In the alternate, where there is a low-level of independent function by the autistic adult, the parents may have spent most of their lives taking care of all of the needs of a disabled child, without the need of government benefits or court involvement in the form of a guardianship. The question then becomes, “Who will take care of the child when and if something happens to the parents?” This is where the family dynamics become extremely important, because we’re looking to siblings, if there are any, and whether those siblings are capable of continuing that high level of care, both financially and emotionally, without the needs of a guardianship or government benefits.
There is also the option in Ohio of having a limited guardianship. A limited guardianship is either guardianship over the person or guardianship over the estate. A limited guardianship can also be for medical purposes only (that is to provide consent for medical procedures), or for placement purposes only (such as approving behavior plans or the use of psychotropic medications). A full guardianship (also called a plenary guardianship) takes away nearly all of the rights of the person, and there are some instances where that would not be appropriate. In fact, the court will look very carefully at the case when a plenary guardianship is requested to see if there might be a limited guardianship that would accomplish the ultimate goal, which is protecting the individual.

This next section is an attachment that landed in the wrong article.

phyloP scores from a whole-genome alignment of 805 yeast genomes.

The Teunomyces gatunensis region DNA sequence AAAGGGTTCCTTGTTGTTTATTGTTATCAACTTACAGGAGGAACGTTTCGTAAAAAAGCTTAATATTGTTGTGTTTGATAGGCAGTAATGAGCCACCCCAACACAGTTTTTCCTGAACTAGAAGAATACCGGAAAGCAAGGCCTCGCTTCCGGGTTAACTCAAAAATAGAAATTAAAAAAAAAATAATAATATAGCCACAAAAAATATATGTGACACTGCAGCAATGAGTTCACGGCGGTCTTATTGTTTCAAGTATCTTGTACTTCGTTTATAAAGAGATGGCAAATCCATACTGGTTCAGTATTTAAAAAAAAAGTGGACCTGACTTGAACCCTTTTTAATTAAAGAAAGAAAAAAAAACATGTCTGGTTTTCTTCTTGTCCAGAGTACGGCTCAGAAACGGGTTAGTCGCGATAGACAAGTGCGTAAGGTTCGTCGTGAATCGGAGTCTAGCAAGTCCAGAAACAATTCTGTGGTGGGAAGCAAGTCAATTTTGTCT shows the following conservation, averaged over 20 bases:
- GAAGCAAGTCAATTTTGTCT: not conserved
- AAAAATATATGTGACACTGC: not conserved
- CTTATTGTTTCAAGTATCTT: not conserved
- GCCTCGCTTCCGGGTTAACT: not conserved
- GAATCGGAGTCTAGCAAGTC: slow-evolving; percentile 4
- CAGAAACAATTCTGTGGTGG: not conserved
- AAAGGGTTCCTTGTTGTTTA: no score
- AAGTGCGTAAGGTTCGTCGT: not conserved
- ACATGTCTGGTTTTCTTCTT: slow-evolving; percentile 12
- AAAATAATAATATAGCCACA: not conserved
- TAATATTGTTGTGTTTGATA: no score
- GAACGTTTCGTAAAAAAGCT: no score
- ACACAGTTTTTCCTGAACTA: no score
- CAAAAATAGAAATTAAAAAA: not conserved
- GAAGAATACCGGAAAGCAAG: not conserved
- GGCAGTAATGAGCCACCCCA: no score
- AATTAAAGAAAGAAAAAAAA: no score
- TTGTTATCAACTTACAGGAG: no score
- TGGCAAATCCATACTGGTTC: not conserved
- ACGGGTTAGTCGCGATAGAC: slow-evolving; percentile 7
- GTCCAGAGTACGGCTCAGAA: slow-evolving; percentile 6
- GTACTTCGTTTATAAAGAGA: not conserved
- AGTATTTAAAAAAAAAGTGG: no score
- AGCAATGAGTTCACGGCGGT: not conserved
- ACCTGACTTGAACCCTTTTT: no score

No matter which guardianship you believe your family needs, there are fundamental rights that a court will typically not take away from a ward, which include the right to decide to have an abortion, or the right to consent to sterilization. The ward can get married, but usually only with the guardian’s consent. The Court can prevent or nullify the marriage of a ward, especially if the marriage takes place without the guardian’s consent. A guardian cannot make a will or execute a power of attorney for the ward, but guardianship doesn’t automatically take away the right of the ward to make a will if the ward has the capacity to understand what he or she is doing. Voting is always a fundamental right, which is not taken away, even in a plenary guardianship.Autism information and statistics provided by www.autismspeaks.org. Please seek professional assistance with any questions or specific situations. ADVERTISING MATERIAL ONLY: If you need legal services, please seek professional counsel.